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Compact MD5 representation

by jplindstrom (Monsignor)
on Mar 20, 2001 at 02:00 UTC ( [id://65556]=perlquestion: print w/replies, xml ) Need Help??

jplindstrom has asked for the wisdom of the Perl Monks concerning the following question:


I would like to use MD5 hashes, but with a little shorter string length than e.g. 2dd9f2ba1f924996fa231fdceb4c6f57. The main reason is that when the hash is part of a URL, it will often make the URL longer than what fits in an e-mail.

I figure I can take the hex value and somehow transform it into a base other than hex, e.g. encoded with these characters: a-zA-Z0-9.

But the math and the best way to do this is way over my head.

Any ideas?


Replies are listed 'Best First'.
(tye)Re: Compact MD5 representation
by tye (Sage) on Mar 20, 2001 at 02:04 UTC

    Just use md5_base64() instead of md5_hex() (if you are using one of the popular Perl modules for generating your MD5).

            - tye (but my friends call me "Tye")
      The thing is, if I do that it is possible to get an output string with a + / or possibly = in it, and that needs encoding to be kept in a url.

      Of course, I could do that myself pretty easily when I have the base64 hash.



        You could also trivially use tr/// to get a base-64-type encoding that uses only things matching [-\w] which requires no escaping in a URL (to preserve minimal length).

                - tye (but my friends call me "Tye")
        I had this issue with MD5 hashes recently, but with even more constraints!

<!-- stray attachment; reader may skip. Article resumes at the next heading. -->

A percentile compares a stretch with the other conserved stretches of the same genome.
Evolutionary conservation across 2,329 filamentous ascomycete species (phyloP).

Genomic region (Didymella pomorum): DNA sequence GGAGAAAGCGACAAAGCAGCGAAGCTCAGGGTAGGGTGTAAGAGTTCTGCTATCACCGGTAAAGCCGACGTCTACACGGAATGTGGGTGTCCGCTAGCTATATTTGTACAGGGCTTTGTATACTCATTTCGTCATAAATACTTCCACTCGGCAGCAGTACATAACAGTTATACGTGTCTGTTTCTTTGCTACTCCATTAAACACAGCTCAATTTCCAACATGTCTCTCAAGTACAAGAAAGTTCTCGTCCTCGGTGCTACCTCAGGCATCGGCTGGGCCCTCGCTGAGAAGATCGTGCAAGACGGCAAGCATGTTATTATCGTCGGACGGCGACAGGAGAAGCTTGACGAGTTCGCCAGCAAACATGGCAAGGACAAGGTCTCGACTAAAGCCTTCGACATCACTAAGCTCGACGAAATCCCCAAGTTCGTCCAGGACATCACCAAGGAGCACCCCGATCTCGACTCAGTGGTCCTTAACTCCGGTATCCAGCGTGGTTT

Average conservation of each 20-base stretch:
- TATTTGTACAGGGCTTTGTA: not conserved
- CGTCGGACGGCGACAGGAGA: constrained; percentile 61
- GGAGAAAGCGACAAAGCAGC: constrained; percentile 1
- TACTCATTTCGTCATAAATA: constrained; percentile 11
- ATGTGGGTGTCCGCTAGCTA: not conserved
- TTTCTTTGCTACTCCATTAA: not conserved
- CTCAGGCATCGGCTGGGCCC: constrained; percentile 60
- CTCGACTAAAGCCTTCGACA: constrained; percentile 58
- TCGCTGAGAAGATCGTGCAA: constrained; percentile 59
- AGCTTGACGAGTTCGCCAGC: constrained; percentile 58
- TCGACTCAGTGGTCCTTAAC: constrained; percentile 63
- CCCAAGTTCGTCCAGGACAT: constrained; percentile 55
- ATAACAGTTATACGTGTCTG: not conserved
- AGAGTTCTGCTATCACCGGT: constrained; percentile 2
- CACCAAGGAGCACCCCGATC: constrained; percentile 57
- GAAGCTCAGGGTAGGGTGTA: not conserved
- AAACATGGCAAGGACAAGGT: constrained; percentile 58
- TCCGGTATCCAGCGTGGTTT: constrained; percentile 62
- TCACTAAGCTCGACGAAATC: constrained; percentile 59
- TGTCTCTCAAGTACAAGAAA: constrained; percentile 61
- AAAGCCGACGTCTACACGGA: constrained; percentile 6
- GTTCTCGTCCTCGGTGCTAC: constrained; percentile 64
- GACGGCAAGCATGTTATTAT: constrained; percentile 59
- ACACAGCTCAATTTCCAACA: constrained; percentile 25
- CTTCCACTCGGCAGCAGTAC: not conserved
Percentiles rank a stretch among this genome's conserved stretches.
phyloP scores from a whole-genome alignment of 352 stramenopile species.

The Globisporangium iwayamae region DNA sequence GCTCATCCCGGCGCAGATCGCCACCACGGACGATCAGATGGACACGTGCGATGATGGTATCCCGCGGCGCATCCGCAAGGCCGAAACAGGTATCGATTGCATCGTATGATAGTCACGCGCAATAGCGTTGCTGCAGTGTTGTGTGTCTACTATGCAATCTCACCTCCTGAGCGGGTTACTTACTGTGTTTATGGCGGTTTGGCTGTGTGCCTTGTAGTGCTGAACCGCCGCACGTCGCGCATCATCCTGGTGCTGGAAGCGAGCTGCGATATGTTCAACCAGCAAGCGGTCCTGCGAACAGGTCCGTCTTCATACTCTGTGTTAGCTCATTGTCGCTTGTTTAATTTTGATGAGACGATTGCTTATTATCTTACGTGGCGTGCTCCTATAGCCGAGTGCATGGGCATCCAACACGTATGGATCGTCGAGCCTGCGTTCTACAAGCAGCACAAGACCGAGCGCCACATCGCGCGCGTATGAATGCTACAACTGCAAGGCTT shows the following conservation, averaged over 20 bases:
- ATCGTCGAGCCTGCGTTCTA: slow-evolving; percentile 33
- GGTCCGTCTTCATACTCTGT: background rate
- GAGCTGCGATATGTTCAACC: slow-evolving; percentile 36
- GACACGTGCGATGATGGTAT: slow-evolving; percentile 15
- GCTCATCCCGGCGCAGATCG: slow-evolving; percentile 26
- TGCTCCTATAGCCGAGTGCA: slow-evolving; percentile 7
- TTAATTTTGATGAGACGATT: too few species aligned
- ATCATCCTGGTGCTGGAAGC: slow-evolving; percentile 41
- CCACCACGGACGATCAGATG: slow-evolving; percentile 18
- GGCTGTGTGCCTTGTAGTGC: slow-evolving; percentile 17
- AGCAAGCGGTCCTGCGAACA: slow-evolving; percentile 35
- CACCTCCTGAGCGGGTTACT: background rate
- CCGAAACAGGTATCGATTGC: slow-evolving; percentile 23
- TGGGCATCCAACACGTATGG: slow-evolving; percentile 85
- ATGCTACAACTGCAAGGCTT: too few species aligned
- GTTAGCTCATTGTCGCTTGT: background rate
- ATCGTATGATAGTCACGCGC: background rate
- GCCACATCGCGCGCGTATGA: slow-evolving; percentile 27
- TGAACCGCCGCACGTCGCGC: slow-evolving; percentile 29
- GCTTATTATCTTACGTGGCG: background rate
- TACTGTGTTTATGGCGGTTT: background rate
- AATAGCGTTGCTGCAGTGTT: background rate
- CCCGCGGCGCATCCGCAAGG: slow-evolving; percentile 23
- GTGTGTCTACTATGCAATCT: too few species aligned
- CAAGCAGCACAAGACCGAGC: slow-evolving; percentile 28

First, on top of using the MD5 hash in a URL, and sending that URL in an email, I also needed to use the MD5 hash in an actual email address. (Thus allowing the recipient to either go to the URL or reply to the email address.) Second, I couldn't translate to a period within the MD5 hash, because that character was already being used for something else.

        I ended up using this translation (the translation from plus to plus is intentional): tr,+=/,+-_, That works fine for the email address. The only iffy part is the plus in the URL; I just made sure that the CGI script doesn't convert the plus to a space.

Re: Compact MD5 representation
by arturo (Vicar) on Mar 20, 2001 at 02:10 UTC

    An email client might wrap the display of the URL onto a second line, but if it's worth it's salt it won't actually stick a newline in the string, which *would* wreck your URL (in the sense of making an unusable hypertext link, for clients that support that sort of thing).

    Other than this mostly display-related issue, I can't think of what you might mean by a URL not fitting into an email. If it's aesthetics you're worried about, well, you already have that ugly string in there, so might as well overdo it while you're into it. (as Steve Vai would say).

    So if you want to provide clickable links, try it with the full-dress md5 hash. An alternative thing is to truncate the hash and hope for the best, i.e. grab the last 16 characters and hope none of the values collides? Or maybe I shouldn't recommend anything so reckless ...

    Philosophy can be made out of anything. Or less -- Jerry A. Fodor

      There's nothing reckless about taking only part of an md5 hash. The MD5 algorithm is a good hashing algorithm and ensures that small changes to the source will result in big changes to the hash, so you don't have to worry about similar inputs producing similarities in the (first|last|middle) X bits. As for hoping there are no collisions, reducing the hash size does increase the chance of collision, but there's no guarantee that each full length md5 will be unique. It should be trivial to write code which checks for a collision and fixes it (by appending characters onto the input data until the md5 is unique, for example).